const { ref, playState, getAnimation } = useWebAnimations({
    playbackRate: 0.5, // Change playback rate, default is 1
    autoPlay: false, // Automatically starts the animation, default is true
    keyframes: { transform: "translateX(500px)" },
    animationOptions: { duration: 1000, fill: "forwards" },
  });

  const play = () => {
    getAnimation().play();
  };

  const pause = () => {
    getAnimation().pause();
  };

  const reverse = () => {
    getAnimation().reverse();
  };

  const cancel = () => {
    getAnimation().cancel();
  };

  const finish = () => {
    getAnimation().finish();
  };

  const seek = (e) => {
    const animation = getAnimation();
    const time = (animation.effect.getTiming().duration / 100) * e.target.value;
    animation.currentTime = time;
  };

  const updatePlaybackRate = (e) => {
    getAnimation().updatePlaybackRate(e.target.value);
  };

  return (
    <div className="container">
      <button onClick={play}>Play</button>
      <button onClick={pause}>Pause</button>
      <button onClick={reverse}>Reverse</button>
      <button onClick={cancel}>Cancel</button>
      <button onClick={finish}>Finish</button>
      <input type="range" onChange={seek} />
      <input type="number" defaultValue="1" onChange={updatePlaybackRate} />
      <div className="target" ref={ref} />
    </div>
  );
};

Getting Animation's Information

When using the Web Animations API, we can get the information of an animation via the properties of the Animation interface. However, we can get the information of an animation by the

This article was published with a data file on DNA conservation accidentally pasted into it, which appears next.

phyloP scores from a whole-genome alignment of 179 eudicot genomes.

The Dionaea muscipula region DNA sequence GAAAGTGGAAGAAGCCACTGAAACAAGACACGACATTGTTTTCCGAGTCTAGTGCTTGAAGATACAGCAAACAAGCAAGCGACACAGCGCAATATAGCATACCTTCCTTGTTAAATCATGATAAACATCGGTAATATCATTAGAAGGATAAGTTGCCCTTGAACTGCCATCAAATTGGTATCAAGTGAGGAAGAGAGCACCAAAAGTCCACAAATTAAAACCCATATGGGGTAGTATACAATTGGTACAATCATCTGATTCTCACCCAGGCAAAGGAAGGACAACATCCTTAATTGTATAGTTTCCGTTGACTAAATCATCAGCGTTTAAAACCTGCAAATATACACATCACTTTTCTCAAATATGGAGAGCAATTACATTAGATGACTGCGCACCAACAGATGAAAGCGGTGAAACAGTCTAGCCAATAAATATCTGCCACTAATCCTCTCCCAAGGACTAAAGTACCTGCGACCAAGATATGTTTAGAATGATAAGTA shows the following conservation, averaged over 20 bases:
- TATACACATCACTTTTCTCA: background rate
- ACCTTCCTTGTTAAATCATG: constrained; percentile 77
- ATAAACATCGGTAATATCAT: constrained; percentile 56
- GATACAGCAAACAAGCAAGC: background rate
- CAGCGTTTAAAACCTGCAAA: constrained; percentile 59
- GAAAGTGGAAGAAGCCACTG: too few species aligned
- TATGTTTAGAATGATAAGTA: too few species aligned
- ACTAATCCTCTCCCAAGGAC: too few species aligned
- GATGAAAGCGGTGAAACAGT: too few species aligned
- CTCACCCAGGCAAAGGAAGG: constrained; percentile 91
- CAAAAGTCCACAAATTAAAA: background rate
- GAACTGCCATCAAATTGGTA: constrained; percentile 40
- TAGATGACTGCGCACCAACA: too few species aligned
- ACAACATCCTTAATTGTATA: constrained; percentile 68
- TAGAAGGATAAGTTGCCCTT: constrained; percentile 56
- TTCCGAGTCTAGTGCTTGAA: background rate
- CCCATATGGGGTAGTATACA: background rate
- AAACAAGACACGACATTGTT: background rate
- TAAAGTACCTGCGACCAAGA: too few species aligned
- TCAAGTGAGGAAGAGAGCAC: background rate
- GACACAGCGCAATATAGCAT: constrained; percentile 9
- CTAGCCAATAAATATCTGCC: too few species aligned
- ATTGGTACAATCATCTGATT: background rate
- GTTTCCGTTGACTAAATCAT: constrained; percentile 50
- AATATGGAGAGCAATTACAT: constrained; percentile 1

getAnimation()
 return value as well.

import useWebAnimations from "@wellyshen/use-web-animations";

const App = () => {
  const { ref, getAnimation } = useWebAnimations({
    keyframes: { transform: "translateX(500px)" },
    animationOptions: { duration: 1000, fill: "forwards" },
  });

  const speedUp = () => {
    const animation = getAnimation();
    animation.updatePlaybackRate(animation.playbackRate * 0.25);
  };

  const jumpToHalf = () => {
    const animation = getAnimation();
    animation.currentTime = animation.effect.getTiming().duration / 2;
  };

  return (
    <div className="container">
      <button onClick={speedUp}>Speed Up</button>
      <button onClick={jumpToHalf}>Jump to Half</button>
      <div className="target" ref={ref} />
    </div>
  );
};

The animation instance isn't a part of React state, which means we need to access it by the 

getAnimation()
 whenever we need. If you want to monitor an animation's information, here's the 
onUpdate
 event for you. The event is implemented by the requestAnimationFrame internally and the event callback is triggered when the 
animation.playState
 is running or changes.

import { useState } from "react";
import useWebAnimations from "@wellyshen/use-web-animations";

const App = () => {
  const [showEl, setShowEl] = useState(false);
  const { ref } = useWebAnimations({
    keyframes: { transform: "translateX(500px)" },
    animationOptions: { duration: 1000, fill: "forwards" },
    onUpdate: ({ animation }) => {
      if (animation.currentTime > animation.effect.getTiming().duration / 2)
        setShowEl(true);
    },
  });

  return (
    <div className="container">